What are Macros, and Why is Everyone Counting Them?

The term "macros" is short for macronutrients, or "big" nutrients. These are the nutrients and calories we need in large quantities to keep our bodies going. They are: Carbohydrates, Proteins and Fats. These big three provide energy for you to live, repair cells, build muscle, protect your organs and play roles in balancing hormone production. Each is absolutely essential, so be wary of fad diets that tell you to skimp or surge on one and not another. 


Carbs get such a bad rap these days because of the myths surrounding them. But, guess what? Carbs are your body's energy source and they also supply the main form of energy needed for our brain. Now. I'm not saying carb-haters are dumb, but their tired ass brains might have something to do with their no-carb theories.  The truth is, carbs don't make you fat, too many calories makes you fat. Carbs don't cause diabetes, insulin resistance, hyperactivity, or chronic inflammation that leads to cancer, Alzheimer's, or autism, among other things I've seen them blamed for. They are not a catchall cause for every ill or feeling of sluggishness. Chances are, a host of bad habits are causing you to feel like crap, so don't blame it on the bagel you ate this morning. 

Carbs and are made out of sugars, starches, and fiber. The word "sugars" is enough to send self-proclaimed health nuts running for the hills. But with food, it's really too many added sugars in our diet that is the problem, not so much the natural sugars found in food... unless you consume too many calories in general. Sugars are what fuel us. Even diabetics can (and should) consume a moderate amount of carbs daily, as part of a balanced diet. 

Simple carbohydrates, like the kind you find in fruits, milk, refined flours and table sugar are digested quickly because they only have one or a few sugar molecules. Complex carbohydrates, the kind in whole grains, vegetables and legumes, take longer to digest because they are made up of longer (aka more "complex") chains of sugar molecules. The caloric load determines your weight, no matter which you choose to eat. But the way you feel and the health benefits are definitely skewed in complex carbohydrates favor. So it's best that the majority of your carbs come from those sources. Simple carbs aren't "bad," they just aren't as beneficial to your body as a whole and should be consumed in moderation.

Carbs also supply fiber which is incredibly beneficial to our body. The sugars in fiber aren't broken down by the body, so it's not used as energy. Instead, fiber (insoluble fibers) helps the digestion process. While some folks like to go to fancy spas for coffee enemas in hopes of washing out their insides, all you really need to do is add fiber to your diet. It's a cheaper, less butt-rapey way, to clean out those pipes. Fiber (soluble fibers) also helps to reduce cholesterol, and control blood glucose levels. Diets high in fiber are associated with lower risk for heart disease, obesity, diabetes, and some cancers. Fiber comes from carbs. Do you really want to eliminate them from your diet? Didn't think so.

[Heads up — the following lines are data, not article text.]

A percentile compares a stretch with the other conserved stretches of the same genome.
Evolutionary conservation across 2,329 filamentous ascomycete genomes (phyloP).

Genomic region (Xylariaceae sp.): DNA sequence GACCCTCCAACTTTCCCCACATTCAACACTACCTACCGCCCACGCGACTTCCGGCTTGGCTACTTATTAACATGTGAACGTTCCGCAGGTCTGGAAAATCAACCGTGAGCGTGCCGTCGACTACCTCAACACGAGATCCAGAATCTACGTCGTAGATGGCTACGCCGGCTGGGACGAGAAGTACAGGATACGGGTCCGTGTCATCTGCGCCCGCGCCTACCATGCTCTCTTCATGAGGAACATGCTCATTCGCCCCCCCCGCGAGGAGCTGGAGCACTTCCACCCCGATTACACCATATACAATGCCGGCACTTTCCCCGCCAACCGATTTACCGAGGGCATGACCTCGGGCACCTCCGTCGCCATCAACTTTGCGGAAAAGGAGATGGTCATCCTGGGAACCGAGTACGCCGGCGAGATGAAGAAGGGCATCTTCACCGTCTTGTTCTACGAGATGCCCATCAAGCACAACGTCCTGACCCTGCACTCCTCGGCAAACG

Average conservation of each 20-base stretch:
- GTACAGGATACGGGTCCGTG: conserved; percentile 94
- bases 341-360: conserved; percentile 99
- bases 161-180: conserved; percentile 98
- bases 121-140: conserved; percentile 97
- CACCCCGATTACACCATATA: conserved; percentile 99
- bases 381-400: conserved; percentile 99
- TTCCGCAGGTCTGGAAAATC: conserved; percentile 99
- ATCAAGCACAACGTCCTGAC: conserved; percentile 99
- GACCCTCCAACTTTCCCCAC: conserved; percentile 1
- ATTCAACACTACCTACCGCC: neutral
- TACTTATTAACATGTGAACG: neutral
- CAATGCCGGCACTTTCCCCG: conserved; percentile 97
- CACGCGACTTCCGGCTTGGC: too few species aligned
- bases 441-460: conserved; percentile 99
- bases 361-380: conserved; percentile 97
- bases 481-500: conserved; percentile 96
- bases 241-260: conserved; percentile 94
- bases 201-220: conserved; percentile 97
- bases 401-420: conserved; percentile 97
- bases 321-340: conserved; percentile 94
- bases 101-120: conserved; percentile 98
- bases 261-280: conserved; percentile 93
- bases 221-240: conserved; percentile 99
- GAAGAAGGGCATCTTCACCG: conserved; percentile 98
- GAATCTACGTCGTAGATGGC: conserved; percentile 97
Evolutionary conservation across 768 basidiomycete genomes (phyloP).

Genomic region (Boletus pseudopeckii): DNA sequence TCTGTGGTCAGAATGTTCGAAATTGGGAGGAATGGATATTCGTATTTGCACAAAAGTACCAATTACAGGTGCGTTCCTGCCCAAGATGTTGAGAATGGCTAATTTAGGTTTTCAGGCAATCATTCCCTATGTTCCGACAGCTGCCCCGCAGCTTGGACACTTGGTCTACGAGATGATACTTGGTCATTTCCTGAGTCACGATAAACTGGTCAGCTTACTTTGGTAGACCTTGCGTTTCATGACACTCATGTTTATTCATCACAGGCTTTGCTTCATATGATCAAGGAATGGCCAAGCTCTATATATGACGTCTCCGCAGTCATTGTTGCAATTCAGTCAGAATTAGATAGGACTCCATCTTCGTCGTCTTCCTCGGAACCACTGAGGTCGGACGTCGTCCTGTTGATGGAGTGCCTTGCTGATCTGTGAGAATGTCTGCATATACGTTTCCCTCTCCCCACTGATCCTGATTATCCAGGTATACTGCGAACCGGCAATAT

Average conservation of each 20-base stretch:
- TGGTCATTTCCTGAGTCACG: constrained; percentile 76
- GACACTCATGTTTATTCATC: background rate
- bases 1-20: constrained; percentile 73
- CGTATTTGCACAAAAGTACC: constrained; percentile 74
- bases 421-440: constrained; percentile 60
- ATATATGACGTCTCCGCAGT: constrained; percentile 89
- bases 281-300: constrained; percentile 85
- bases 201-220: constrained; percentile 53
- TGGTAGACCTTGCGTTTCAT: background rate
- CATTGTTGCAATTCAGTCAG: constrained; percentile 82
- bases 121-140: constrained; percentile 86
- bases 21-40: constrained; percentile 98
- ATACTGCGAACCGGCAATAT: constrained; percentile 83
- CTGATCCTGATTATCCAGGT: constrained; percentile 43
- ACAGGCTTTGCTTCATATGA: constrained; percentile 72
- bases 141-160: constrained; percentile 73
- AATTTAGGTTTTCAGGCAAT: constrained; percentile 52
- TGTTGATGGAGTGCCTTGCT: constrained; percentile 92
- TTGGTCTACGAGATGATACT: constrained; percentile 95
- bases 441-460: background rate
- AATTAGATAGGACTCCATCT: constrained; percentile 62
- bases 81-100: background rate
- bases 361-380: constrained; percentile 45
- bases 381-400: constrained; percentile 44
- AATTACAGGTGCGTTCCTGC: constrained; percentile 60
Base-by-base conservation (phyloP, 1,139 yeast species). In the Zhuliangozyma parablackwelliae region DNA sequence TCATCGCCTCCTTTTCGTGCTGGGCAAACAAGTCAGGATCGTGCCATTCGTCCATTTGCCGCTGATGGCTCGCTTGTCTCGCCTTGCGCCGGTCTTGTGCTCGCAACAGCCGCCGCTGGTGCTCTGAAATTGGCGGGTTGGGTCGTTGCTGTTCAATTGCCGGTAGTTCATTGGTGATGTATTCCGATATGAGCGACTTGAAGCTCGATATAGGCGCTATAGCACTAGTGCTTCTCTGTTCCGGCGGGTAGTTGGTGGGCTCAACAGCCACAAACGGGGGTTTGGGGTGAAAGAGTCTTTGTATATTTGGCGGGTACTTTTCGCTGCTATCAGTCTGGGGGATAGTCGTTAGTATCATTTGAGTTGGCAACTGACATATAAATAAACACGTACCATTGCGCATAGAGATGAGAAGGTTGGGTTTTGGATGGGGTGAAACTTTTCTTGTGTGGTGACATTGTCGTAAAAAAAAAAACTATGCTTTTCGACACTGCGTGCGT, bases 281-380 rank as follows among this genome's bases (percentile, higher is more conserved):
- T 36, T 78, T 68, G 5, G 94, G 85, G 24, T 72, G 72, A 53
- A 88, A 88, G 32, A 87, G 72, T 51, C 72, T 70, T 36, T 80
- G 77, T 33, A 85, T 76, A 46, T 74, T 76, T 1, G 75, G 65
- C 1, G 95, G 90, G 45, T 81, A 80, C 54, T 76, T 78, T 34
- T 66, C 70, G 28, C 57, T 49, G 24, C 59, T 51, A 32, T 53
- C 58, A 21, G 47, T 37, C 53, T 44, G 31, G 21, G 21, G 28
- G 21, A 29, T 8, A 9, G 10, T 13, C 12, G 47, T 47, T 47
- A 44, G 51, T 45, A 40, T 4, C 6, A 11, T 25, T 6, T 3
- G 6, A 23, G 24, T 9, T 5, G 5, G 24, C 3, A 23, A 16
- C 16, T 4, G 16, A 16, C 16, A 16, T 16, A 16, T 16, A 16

The Institutes of Medicine says 40%-65% of a healthy diet should come from carbohydrate sources.  


Proteins are a must , not only for building big sexy muscles, but for constructing and repairing every cell in your body - EVERY CELL -  which are constantly in a cycle of growth, death and repair. This is why we need a fresh supply of protein every single day, not just when we hit the gym. 

Protein consists of amino acids, which are the basic building blocks of life. Nine of twenty are considered "essential" because our body can't produce them. And if we don't get enough of these nine, our body has to cannibalize itself to find what it needs. Yuck. Do you want your body to resort to that scene in "The Road" where they eat the baby, or would you rather it run like a well-oiled construction company with a stocked warehouse of parts, where workers aren't desperately hunched over baby carcasses?  Thought so. 

When you think of protein, big slabs of meat probably spring to mind. But you can also get proteins from plant-based foods. The best proteins are what we consider "complete" proteins, meaning they have the whole string of essential amino acids in the right amounts needed by the body. It's like receiving a shipment at your construction warehouse with all the parts you need, put together properly, in one box. These are found in animal products, such as meats, fish, dairy, and eggs. "Incomplete" proteins, the kind you find in plant-based foods like vegetables, grains, nuts, seeds, fruit and legumes, do not contain all the essential amino acids at once. It's like receiving that shipment of parts in a bunch of boxes in random amounts. Your body has to unpack everything and try and piece it all together. It's not "bad," per say, it's just a more difficult way of getting the protein you need. Soy and quinoa are the only two plant based foods that contain all nine essential amino acids.